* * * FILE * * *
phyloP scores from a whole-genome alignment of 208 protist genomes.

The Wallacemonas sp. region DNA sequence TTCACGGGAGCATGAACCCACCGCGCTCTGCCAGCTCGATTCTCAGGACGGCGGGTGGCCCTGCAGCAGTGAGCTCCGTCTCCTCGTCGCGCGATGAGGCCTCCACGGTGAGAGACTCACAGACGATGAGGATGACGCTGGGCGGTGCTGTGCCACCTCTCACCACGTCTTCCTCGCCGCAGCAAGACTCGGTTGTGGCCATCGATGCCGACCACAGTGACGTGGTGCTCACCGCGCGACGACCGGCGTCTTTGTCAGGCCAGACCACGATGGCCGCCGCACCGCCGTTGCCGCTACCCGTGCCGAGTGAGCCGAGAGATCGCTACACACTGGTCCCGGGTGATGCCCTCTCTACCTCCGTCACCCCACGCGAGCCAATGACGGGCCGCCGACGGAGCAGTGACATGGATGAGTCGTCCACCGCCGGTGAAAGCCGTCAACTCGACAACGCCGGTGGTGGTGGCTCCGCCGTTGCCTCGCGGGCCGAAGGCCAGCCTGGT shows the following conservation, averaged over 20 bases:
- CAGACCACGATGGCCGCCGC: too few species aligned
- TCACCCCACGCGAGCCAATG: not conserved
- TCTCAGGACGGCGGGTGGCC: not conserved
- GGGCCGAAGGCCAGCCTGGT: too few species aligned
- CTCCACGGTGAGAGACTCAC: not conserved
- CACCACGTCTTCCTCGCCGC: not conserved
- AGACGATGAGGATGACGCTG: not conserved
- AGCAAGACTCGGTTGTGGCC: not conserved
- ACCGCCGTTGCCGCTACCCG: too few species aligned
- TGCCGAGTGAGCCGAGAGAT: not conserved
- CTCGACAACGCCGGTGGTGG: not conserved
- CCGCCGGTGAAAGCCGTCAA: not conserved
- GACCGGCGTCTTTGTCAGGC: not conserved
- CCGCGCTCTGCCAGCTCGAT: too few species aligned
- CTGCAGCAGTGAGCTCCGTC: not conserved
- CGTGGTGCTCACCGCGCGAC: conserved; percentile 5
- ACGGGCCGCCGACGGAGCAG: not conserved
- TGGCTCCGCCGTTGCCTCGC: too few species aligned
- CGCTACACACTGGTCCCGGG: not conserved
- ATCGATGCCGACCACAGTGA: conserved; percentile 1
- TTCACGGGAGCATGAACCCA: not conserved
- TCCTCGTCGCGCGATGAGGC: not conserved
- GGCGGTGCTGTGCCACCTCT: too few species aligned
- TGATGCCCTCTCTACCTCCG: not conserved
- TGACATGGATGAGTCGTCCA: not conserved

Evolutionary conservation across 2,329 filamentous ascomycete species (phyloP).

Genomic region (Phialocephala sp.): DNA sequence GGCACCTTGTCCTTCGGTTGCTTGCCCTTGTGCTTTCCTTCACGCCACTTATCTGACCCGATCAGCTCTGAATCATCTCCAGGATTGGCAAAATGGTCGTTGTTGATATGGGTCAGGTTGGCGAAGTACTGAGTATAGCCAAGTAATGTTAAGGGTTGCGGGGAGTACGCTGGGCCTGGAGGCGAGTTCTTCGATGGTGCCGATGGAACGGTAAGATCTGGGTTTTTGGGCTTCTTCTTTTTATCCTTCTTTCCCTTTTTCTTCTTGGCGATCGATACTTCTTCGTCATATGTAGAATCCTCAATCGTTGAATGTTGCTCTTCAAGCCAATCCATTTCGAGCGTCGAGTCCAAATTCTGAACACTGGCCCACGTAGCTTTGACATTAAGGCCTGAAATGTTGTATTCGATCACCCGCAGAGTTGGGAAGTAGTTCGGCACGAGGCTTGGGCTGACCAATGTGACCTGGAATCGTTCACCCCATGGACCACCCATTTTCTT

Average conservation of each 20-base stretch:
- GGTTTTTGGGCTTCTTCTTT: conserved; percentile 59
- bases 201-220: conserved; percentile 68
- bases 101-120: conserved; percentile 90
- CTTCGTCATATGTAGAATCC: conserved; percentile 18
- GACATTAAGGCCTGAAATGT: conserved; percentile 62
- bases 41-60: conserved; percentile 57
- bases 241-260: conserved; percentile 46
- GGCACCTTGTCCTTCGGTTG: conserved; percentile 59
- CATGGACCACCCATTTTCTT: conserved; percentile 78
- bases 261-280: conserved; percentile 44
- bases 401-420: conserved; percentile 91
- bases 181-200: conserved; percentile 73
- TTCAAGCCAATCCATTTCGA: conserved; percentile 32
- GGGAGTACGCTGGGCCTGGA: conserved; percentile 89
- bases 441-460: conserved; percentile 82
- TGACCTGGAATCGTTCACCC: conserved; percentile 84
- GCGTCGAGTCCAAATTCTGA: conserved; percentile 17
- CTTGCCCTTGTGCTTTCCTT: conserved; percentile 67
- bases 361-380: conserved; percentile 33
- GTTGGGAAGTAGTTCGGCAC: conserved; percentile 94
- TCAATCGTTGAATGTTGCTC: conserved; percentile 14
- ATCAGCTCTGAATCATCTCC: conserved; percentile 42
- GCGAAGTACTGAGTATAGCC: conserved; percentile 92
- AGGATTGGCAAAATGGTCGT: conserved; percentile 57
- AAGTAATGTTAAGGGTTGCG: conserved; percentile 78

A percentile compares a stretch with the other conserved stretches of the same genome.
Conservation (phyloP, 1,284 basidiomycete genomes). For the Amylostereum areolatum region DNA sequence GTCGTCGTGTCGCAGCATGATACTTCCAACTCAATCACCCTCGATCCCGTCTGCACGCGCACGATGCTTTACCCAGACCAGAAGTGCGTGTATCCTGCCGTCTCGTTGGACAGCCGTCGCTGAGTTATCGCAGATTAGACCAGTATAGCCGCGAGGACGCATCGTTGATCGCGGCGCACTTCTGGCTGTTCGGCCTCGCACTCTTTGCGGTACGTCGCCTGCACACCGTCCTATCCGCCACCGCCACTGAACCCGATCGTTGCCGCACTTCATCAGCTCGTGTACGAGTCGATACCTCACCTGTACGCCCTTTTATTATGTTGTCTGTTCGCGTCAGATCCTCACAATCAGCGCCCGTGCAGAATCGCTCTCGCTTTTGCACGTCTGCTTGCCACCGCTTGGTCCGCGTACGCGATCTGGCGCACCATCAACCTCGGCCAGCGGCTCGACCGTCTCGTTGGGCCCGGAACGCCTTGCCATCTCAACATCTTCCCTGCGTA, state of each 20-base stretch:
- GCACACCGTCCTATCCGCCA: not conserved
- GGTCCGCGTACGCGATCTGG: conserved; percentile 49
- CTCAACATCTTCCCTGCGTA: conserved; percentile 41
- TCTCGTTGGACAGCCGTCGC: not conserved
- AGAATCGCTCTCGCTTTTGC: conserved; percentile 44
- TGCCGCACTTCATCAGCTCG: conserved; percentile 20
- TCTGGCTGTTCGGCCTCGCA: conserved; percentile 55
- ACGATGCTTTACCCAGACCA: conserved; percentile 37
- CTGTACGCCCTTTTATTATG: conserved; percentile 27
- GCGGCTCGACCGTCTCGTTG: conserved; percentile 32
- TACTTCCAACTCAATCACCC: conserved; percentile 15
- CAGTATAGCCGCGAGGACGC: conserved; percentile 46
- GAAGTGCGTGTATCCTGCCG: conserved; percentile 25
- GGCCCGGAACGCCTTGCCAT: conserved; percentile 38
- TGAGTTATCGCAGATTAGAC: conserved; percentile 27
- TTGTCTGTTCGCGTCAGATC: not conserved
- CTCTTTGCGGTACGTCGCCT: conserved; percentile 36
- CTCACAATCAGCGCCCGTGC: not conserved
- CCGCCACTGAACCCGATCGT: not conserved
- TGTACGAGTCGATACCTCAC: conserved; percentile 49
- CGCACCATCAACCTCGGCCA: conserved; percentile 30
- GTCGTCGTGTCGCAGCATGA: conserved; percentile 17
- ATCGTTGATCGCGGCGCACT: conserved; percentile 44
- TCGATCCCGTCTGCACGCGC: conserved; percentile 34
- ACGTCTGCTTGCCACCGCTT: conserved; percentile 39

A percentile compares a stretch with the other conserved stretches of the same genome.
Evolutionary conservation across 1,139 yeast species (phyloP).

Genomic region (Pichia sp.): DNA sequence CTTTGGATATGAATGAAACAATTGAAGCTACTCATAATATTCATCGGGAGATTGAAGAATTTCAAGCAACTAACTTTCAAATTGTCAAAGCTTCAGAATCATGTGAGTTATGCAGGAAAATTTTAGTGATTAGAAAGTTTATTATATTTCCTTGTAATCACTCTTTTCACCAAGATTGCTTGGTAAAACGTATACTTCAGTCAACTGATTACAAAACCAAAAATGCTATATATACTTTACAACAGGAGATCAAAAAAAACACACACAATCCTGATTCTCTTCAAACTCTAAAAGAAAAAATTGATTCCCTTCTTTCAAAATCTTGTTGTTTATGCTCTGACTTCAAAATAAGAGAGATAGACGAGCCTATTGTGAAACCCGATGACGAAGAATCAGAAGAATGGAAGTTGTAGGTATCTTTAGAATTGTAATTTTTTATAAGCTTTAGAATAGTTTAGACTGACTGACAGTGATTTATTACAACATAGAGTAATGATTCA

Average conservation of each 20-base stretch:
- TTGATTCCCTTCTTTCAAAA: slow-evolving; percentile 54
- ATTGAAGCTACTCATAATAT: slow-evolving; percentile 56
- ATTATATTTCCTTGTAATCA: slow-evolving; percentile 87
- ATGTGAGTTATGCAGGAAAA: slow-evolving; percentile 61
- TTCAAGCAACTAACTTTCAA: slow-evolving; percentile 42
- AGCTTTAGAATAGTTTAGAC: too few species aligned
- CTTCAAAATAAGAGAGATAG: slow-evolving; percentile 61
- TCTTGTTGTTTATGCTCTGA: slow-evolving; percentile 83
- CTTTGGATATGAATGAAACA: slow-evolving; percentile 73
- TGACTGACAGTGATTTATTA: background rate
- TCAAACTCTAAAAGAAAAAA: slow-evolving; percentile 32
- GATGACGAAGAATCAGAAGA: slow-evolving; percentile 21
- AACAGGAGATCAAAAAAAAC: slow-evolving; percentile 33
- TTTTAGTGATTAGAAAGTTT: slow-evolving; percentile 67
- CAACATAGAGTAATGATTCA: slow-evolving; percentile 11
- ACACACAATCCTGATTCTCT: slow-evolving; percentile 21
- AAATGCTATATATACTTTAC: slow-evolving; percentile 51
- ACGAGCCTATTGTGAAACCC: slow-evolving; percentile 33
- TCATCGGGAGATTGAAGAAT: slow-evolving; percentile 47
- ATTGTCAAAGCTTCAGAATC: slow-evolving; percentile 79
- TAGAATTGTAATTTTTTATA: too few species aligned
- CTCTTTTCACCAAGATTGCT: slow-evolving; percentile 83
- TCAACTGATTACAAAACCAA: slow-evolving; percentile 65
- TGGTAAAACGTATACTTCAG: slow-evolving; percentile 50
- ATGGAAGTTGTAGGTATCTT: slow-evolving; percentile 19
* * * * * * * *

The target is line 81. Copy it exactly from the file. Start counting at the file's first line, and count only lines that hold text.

- TCGATCCCGTCTGCACGCGC: conserved; percentile 34